Systemic Sclerosis 2016 Congress Presentation Argues That Peptide May Predict Mortality Risk in SSc Patients

Patrícia Silva, PhD avatar

by Patrícia Silva, PhD |

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At the 4th Systemic Sclerosis World Congress, recently held in Lisbon, Portugal, an international team of researchers led by Dr. Yannick Allanore from the Department of Rheumatology A, Paris Descartes University, in France, suggested a valuable predictor of mortality in patients with systemic sclerosis (SSc). The presentation was titled “N-Terminal Pro Brain Natriuretic Peptide is a Strong Predictor of Mortality in Systemic Sclerosis”(abstract C0-15).

SSc is an autoimmune connective tissue disease characterized by thickening of the skin, and caused by the accumulation of collagen and by injuries to the smallest arteries. There are two SSc overlapping forms: limited cutaneous SSc, which is limited to the skin on the face, hands and feet; and diffuse cutaneous SSc, which covers more of the skin, and is at risk of progressing to visceral organs, including the kidneys, heart, lungs, and gastrointestinal tract.

SSc patients have a poor prognosis, and while for some patients the disease remains in a stable mild form, others experience serious clinical outcomes. Cardiovascular involvement is a widely known contributor to mortality in patients with SSc.

Dr. Allanore and colleagues used a cardiac biomarker known as N-terminal of the prohormone brain natriuretic peptide (NP-proBNP) to assess its accuracy as a predictor of prognostic outcomes in 523 patients with SSc (mean disease duration of 8 years, and a diffuse cutaneous form in 168 patients).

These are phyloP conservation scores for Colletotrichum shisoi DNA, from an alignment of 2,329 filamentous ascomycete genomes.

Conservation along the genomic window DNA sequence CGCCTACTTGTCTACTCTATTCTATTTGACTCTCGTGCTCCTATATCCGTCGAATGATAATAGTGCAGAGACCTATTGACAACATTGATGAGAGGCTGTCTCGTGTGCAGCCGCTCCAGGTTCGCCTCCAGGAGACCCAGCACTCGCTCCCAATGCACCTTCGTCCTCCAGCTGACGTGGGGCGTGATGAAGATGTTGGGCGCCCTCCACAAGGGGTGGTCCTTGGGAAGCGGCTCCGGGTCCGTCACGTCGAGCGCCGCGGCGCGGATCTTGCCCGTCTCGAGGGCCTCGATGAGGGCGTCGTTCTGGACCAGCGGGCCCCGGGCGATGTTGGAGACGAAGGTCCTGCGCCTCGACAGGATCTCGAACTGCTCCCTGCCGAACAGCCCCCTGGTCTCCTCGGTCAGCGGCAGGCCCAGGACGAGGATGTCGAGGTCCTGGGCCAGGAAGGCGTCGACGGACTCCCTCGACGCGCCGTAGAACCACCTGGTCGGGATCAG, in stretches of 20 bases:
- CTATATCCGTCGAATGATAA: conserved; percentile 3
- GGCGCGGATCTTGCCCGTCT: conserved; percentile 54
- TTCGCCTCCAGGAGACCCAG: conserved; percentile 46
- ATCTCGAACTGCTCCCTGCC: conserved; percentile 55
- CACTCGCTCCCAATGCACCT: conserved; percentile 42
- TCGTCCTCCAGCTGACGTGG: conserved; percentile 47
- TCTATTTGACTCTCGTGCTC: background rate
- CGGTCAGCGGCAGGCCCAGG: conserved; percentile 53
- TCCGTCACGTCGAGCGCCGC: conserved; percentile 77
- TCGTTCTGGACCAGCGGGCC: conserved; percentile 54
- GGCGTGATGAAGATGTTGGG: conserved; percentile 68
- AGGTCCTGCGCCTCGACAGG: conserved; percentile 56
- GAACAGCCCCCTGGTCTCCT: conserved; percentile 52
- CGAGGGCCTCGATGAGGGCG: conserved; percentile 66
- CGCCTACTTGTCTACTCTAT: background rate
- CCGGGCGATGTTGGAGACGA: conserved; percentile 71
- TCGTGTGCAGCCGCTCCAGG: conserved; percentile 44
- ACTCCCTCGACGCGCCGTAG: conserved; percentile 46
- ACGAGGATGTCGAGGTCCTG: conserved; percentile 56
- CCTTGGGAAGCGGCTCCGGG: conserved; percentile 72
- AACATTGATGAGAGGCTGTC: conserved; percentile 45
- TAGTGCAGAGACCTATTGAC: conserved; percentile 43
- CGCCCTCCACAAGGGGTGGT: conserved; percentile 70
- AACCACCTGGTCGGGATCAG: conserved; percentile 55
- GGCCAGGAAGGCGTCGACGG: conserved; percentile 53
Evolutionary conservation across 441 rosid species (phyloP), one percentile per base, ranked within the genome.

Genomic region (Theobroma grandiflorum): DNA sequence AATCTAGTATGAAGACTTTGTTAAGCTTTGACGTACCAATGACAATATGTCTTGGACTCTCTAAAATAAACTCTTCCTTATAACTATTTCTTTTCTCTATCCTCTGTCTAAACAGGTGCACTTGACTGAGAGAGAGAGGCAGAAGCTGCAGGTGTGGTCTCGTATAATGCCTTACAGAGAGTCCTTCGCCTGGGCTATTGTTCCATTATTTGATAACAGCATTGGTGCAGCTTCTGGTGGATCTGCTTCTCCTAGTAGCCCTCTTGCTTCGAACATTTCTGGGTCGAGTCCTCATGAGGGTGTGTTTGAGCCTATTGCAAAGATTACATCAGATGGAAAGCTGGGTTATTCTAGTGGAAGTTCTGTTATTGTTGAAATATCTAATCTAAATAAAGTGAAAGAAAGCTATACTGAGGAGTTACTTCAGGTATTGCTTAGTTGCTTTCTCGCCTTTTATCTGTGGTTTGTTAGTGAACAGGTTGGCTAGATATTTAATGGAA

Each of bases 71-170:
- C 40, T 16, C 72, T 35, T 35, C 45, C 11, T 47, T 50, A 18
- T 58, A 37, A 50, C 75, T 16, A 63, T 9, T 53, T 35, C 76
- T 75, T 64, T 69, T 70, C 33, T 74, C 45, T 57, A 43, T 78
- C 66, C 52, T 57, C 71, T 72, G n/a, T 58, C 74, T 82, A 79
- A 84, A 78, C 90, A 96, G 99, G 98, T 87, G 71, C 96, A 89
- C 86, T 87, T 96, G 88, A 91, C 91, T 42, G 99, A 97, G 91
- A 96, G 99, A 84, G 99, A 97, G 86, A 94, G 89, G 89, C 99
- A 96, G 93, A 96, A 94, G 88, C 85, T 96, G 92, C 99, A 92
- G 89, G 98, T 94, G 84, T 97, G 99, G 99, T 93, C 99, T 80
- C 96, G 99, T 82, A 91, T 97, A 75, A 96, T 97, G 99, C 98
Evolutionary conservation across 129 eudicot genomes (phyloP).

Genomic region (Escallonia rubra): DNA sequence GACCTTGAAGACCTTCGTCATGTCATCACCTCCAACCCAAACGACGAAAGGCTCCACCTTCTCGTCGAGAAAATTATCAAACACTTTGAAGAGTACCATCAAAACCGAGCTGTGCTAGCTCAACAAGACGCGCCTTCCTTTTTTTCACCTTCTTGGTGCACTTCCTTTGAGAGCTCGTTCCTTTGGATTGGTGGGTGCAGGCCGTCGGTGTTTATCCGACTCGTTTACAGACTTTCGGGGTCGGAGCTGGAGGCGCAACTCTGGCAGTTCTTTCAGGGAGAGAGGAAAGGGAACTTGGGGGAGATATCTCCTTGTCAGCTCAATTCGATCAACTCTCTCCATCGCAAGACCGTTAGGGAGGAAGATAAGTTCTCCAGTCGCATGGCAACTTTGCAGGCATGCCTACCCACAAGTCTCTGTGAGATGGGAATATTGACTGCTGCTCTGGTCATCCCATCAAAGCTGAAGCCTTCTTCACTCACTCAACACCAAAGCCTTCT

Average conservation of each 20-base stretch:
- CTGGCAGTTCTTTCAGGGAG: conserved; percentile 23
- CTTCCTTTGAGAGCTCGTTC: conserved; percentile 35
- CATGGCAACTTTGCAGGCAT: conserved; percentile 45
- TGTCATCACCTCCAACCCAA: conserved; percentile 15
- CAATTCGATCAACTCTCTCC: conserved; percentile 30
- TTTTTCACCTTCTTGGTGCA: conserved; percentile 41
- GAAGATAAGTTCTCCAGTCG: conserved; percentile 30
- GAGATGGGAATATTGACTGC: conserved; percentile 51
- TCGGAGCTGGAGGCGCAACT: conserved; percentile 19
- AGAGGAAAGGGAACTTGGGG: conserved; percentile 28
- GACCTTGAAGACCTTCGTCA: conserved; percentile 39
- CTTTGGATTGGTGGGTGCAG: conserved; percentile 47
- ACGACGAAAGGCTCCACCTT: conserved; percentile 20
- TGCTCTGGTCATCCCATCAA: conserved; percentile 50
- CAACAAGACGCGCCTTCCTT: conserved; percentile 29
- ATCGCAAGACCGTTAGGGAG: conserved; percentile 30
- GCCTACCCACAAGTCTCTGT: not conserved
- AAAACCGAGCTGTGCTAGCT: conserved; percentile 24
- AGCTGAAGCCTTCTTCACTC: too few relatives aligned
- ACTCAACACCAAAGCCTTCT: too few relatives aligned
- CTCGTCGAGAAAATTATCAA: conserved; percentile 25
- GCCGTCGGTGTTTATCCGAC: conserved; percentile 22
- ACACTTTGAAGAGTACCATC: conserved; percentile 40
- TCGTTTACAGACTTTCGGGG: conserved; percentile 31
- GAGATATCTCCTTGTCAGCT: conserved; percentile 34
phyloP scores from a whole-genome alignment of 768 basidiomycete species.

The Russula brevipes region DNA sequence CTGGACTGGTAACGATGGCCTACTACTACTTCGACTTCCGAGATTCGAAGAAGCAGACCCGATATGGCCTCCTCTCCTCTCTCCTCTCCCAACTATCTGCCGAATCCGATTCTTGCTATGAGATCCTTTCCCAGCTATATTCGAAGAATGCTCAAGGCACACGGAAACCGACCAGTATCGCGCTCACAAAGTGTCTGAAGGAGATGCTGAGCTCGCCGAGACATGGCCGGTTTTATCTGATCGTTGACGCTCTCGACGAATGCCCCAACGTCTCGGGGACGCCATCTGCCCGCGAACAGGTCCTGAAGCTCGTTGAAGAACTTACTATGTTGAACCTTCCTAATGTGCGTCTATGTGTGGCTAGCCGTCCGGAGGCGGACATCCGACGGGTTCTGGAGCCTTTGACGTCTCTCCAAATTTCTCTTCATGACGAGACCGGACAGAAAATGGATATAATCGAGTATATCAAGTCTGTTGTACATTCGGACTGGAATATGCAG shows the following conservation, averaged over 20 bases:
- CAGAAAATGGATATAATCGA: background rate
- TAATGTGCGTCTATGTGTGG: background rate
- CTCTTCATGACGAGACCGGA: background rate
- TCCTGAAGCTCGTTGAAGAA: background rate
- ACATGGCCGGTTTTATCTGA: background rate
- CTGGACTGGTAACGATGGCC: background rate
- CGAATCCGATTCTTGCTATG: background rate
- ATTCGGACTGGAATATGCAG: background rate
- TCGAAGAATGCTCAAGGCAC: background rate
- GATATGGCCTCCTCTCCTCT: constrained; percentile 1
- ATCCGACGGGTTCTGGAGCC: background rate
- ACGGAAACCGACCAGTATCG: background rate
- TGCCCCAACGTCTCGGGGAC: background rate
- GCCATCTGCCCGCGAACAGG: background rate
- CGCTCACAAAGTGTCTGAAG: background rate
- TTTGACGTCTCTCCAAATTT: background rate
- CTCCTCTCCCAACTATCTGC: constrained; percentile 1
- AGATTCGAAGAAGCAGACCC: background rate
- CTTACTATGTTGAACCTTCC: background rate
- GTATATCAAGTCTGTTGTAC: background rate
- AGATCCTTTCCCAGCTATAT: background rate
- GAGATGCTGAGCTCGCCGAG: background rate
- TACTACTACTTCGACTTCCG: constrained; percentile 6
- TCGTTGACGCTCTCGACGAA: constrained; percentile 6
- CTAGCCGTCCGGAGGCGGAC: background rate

The NT-proBNP is a 76 amino acid N-terminal inactive protein that is cleaved from proBNP to release brain natriuretic peptide. NT-proBNP levels in the blood are used for the screening and diagnosis of acute congestive heart failure (CHF), and may be useful to establish prognosis in heart failure, as it is typically found in higher levels in patients with worse outcomes.

In the study, researchers measured the levels of NT-proBNP at baseline, and all patients had yearly follow-ups for five years.

Dr. Allanore reported that at baseline, 37 SSc patients had cardiovascular involvement (17 had pulmonary arterial hypertension and 20 had reduced left ventricular ejection fraction). In total, 32 patients died within three years, and 59 within five years. Importantly, results revealed that NT-proBNP was elevated in those patients who died within three years, and within five years, compared to those who survived all follow-up examinations.

Based on the results, researchers concluded that NT-proBNP, at a cutoff value of 125 ng/L, was strongly and independently associated with three- and five-year mortality in SSc patients, representing a potential predictor of mortality in this patient population.